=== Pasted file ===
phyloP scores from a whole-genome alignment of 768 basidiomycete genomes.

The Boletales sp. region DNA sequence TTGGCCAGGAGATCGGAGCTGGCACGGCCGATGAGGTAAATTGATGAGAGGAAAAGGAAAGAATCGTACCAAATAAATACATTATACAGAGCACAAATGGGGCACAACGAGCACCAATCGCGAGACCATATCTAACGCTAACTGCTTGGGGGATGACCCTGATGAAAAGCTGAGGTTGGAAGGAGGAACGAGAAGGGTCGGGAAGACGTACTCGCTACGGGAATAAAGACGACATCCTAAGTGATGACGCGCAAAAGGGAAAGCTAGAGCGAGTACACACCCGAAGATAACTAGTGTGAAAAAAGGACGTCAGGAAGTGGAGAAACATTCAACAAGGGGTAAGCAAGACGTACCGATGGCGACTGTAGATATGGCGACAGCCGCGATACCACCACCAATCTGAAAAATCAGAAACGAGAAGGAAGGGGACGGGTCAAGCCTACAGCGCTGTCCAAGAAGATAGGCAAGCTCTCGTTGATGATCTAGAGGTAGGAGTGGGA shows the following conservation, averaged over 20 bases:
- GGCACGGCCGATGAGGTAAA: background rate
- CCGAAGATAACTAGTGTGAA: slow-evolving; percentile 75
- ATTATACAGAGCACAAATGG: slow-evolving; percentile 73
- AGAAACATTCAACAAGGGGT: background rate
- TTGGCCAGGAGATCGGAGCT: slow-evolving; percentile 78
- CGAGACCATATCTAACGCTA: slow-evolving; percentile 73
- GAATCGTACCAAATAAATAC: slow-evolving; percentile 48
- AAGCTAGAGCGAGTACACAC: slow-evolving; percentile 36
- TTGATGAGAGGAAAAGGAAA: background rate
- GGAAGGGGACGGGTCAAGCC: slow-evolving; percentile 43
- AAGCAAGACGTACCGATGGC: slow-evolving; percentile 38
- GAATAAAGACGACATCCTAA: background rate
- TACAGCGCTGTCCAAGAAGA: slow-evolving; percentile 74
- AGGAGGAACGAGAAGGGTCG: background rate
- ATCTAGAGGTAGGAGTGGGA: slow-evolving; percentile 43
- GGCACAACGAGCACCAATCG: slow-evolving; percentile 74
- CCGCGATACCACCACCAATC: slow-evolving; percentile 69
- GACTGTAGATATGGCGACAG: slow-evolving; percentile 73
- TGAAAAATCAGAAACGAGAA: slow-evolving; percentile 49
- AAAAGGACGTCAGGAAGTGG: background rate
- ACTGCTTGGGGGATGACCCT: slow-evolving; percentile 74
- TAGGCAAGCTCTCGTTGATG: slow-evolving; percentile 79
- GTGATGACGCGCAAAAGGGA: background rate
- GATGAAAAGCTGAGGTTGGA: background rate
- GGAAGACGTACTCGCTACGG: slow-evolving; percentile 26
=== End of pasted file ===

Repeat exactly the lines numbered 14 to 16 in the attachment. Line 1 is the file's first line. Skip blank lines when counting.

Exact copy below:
- GAATAAAGACGACATCCTAA: background rate
- TACAGCGCTGTCCAAGAAGA: slow-evolving; percentile 74
- AGGAGGAACGAGAAGGGTCG: background rate